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Tuesday, 9 April, 2002, 15:25 GMT 16:25 UK
First-time buyers hit by stamp duty
House
Stamp duty revenue has increased three-fold in last decade
The mortgage industry has accused the government of penalising thousands of first-time buyers by failing to raise stamp duty thresholds in line with recent house price increases.

Regions where average first-time buyers pay*
West Midlands
East Anglia
South West
South East
Greater London
Northern Ireland
*London was only region in 1993. Source: Halifax

The Council of Mortgage Lenders (CML) said that failure to do so meant more than 60% of first-time buyers paid stamp duty in the last quarter of 2001, compared to 23% in the second quarter of 1997.

Over the last five years, stamp duty, which is paid on house purchases above 60,000, has increased four times.

In the year to April 2001, it generated 2.2bn in government revenue, compared to only 675m in 1996/1997 - a three-fold increase.

Current stamp duty levels
Up to 60,000 nil
60,001 to 250,000 1%
250,001 to 500,000 3%
More than 500,000 4%

The Halifax bank has also joined the CML in a call to raise the 60,000 threshold at which stamp duty is paid on house purchases.

Halifax said that failure to raise the threshold had meant that a typical first-time buyer now paid duty in six of the UK's 12 economic regions compared to only one - London - in 1993.

Millions liable

According to the Halifax, the average first-time buyer in 2001 paid 78,111 to buy their home compared to 45,249 in 1993.

Recent stamp duty changes
July 1997: Increased to 1.5% on between 250,000 and 500,000. 500,000 + increased to 2%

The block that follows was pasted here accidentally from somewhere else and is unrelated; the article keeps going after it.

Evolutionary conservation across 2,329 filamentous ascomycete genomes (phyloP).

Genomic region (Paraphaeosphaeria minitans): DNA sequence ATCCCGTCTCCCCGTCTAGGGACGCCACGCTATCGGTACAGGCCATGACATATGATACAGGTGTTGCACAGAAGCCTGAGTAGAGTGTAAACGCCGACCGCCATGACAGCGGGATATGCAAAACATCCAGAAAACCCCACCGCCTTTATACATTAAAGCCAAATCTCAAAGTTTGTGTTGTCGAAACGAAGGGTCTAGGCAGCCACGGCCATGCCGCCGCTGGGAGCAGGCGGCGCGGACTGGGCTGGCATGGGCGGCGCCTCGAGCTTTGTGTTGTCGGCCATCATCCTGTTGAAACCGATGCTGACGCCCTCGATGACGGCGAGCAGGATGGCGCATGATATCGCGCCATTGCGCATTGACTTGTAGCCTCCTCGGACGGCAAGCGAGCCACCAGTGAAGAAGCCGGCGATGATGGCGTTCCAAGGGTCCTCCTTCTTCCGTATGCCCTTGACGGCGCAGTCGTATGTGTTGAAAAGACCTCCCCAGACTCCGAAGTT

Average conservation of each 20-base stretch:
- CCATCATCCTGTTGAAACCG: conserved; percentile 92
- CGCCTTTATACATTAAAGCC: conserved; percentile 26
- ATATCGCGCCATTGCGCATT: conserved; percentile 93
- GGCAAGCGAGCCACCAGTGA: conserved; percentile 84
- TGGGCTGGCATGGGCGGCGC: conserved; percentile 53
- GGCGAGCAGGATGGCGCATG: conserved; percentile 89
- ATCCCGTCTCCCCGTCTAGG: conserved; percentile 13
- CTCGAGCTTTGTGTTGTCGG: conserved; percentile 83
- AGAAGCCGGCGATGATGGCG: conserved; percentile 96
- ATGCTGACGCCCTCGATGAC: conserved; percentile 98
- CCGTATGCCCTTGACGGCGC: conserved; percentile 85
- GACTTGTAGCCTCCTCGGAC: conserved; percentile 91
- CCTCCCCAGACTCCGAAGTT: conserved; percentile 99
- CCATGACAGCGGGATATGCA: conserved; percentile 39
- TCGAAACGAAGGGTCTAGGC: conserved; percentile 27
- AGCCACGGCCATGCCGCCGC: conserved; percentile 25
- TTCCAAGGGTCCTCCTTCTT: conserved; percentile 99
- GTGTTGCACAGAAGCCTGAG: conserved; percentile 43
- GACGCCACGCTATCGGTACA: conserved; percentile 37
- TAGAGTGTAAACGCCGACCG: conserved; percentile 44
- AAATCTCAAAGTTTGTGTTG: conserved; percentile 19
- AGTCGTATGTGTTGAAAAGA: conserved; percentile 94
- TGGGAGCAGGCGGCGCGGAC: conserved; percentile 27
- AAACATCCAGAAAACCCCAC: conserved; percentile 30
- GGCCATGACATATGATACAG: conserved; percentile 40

March 1998: 2% on properties between 250,000 and 500,000. 500,000 + increased to 3%
March 1999: Increased to 2.5% on properties between 250,000 and 500,000. 500,000 + increased to 3.5%
March 2000: Increased to 3% on properties between 250,000 and 500,000. 500,000 + increased to 4%
Source: HM Treasury

Based on the current stamp duty regime, a first-time buyer now pays 781 in duty to the government.

In 1993, for example, the typical first-time buyer paid no stamp duty because the average price was well below the 60,000 threshold.

Peter Williams, the CML's deputy director general, called on the government to reform stamp duty in the budget.

"Homeowners are making a growing contribution to government revenue because of the failure to increase tax allowances," he said.

"Since 1997, the number of homes that would be liable for stamp duty has grown by millions."

Stimulate and control

Stamp duty has traditionally been seen as one way of controlling or stimulating the housing market.

For example, there was a 'stamp duty holiday' between December 1991 and August 1992 when the market was low.

As the market started improving, minor increases in stamp duty were introduced in 1992 and 1993.

But there were no significant increases until the Labour party took office in 1997.

Since then there have been four increases - and it is an increasingly lucrative source of revenue for the Exchequer.

The Labour government also abolished mortgage tax relief (Miras) in April 2000.

The CML now wants the government to act, and wants it to increase the stamp duty threshold from 60,000 to 85,400.

"The forthcoming Budget provides an important opportunity for the government to reform the way stamp duty is levied, in order to lessen its impact on the housing market," said Peter Williams.

See also:

09 Apr 02 | Business
Gazumping returns to housing market
21 Mar 00 | Budget2000
Stamp duty rise hits house buyers
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